Sometimes the vow breaks and it’s nobody’s fault, unless you want to blame the victim of Alzheimer’s for contracting the disease. No sane person would do that.
Vern and his wife Sandy married at 22, the day both of them graduated college. She worked to put him through grad school and he became a career university professor. The marriage ended nearly 60 years later when Sandy died, leaving Vern and two adult children, five grandchildren, and one great-grandchild. Theirs was a model “great American romance.”
Almost. Sandy spent the last two decades of her life battling Alzheimer’s. It was a losing battle, soon requiring full-time in-home care and then, when she almost burned the house down, a pain-filled decision to move her to a long-term care facility where, as she put it, “I might as well be in jail.” Vern faithfully visited Sandy and saw to her every comfort insofar as possible. For nearly eight years, Vern repeated a mantra every time we met: “She doesn’t even recognize me.”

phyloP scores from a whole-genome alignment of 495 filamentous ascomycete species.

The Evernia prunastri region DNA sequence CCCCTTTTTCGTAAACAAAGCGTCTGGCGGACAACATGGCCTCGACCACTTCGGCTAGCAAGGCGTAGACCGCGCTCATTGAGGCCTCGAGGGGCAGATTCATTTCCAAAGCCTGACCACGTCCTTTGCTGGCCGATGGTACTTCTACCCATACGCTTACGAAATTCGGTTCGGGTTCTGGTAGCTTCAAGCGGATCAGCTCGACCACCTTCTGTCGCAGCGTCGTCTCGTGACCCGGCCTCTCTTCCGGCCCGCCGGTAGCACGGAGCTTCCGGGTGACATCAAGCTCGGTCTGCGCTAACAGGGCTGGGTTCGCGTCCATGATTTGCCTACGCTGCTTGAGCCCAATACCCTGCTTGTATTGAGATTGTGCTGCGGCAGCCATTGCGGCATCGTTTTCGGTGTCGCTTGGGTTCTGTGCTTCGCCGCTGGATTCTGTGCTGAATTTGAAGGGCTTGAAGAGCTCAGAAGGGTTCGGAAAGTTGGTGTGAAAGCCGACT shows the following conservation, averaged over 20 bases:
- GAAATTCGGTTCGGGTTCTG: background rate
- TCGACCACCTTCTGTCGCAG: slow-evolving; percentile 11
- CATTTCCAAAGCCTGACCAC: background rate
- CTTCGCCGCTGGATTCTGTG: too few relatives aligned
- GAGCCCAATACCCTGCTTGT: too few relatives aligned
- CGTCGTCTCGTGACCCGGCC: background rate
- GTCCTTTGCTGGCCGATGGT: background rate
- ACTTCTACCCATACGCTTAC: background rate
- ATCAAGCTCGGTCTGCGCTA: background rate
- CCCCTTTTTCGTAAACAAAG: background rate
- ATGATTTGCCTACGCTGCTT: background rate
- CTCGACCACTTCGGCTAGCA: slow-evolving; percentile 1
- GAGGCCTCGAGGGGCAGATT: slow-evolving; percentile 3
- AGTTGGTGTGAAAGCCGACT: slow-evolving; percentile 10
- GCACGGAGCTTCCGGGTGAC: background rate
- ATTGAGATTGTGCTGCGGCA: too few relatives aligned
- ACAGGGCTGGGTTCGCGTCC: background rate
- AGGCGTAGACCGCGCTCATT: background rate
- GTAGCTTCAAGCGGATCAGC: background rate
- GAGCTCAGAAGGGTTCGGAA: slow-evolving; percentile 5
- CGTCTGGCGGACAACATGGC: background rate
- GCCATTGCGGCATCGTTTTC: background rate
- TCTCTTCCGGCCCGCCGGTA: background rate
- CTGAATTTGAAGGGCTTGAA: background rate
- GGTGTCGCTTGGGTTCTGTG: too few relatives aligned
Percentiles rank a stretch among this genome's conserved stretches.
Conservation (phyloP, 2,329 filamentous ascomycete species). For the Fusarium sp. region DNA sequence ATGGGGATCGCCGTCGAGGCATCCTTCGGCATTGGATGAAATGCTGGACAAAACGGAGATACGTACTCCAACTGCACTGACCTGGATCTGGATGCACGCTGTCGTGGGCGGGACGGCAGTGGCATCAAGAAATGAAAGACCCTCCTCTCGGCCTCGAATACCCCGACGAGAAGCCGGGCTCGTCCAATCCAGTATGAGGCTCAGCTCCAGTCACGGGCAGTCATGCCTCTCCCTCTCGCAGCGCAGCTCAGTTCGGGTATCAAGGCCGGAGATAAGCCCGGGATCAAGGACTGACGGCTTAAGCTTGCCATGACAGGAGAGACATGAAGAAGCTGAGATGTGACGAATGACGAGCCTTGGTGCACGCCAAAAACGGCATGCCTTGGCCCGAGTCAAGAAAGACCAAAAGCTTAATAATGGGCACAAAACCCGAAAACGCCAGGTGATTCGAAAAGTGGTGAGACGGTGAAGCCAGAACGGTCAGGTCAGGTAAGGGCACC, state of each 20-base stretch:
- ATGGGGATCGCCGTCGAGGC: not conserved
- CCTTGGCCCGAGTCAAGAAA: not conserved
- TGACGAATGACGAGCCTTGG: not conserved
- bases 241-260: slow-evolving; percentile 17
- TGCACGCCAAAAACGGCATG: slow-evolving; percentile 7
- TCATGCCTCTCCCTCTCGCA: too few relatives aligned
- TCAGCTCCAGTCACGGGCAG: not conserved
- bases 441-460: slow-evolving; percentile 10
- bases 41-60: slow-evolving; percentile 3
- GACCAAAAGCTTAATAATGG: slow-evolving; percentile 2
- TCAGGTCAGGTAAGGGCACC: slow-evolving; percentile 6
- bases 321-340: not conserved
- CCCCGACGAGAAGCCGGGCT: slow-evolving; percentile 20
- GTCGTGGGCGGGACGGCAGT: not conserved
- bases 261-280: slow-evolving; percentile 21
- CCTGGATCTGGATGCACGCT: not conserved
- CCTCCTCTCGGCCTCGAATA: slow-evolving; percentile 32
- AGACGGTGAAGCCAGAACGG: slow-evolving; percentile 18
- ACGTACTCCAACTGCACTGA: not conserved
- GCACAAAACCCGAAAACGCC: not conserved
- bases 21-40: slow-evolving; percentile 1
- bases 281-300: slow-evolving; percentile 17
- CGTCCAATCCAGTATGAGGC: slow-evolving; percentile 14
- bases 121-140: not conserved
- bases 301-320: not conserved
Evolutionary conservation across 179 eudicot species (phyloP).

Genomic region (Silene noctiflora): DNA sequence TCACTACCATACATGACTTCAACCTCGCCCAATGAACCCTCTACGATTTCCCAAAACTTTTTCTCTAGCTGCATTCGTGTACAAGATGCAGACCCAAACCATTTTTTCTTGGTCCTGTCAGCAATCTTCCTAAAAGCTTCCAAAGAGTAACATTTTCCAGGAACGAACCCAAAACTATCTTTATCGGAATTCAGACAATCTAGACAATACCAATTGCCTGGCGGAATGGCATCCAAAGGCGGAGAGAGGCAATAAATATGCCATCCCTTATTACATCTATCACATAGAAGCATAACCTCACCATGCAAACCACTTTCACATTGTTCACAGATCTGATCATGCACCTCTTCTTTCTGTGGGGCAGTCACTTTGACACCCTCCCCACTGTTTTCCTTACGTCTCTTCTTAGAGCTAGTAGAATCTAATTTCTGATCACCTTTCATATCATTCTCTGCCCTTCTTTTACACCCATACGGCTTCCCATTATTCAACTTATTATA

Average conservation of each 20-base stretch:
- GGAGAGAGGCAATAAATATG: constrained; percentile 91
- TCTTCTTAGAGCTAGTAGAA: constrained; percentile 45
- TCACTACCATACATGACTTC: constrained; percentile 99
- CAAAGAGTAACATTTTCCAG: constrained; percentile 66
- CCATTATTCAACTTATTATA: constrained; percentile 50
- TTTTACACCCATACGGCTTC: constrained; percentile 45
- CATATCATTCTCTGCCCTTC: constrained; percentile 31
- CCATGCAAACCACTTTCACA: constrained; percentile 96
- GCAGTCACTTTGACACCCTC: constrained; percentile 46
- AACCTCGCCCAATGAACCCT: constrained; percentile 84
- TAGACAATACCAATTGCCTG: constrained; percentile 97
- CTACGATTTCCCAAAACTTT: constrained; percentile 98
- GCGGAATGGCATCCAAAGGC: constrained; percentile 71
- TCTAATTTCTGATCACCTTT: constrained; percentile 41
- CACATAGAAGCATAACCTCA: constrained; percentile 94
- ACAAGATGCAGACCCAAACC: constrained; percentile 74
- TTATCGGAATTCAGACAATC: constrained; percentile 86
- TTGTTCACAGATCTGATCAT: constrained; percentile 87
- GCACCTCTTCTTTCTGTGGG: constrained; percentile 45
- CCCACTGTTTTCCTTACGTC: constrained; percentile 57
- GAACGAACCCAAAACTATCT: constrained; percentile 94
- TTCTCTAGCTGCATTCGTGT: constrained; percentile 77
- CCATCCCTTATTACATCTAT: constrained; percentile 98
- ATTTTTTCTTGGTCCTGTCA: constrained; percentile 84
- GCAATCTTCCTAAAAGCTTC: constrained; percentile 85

With increasing frequency during their last few years, Vern visited Sandy, kissed her goodbye, and then spent the afternoon with his girlfriend Connie walking, talking, seeing a movie together, and longing for…well, you can imagine. When Sandy passed, Vern married Connie. By then he was 80something, while Connie was in her mid-70’s.
Vern recalls that from his early 60’s onward, it took a great deal of effort, over a long period of time, for him to decide to begin to seek ways to meet his intimacy and closeness needs. He says he did it clumsily, and that he should have sought counsel sooner than he did. He wishes he had talked with his children and their spouses about his feelings as well as his actions, early-on. (One of his children refused to attend his and Connie’s wedding.)
Did Vern do the right thing? What would you do, if you found yourself in a similar situation?
And what about Connie? Are you the “Connie” in the life of a husband whose wife no longer recognizes him? How is your family handling your relationship?
NEXT: WHEN THE VOW BREAKS, Part V: My Spouse Won’t Die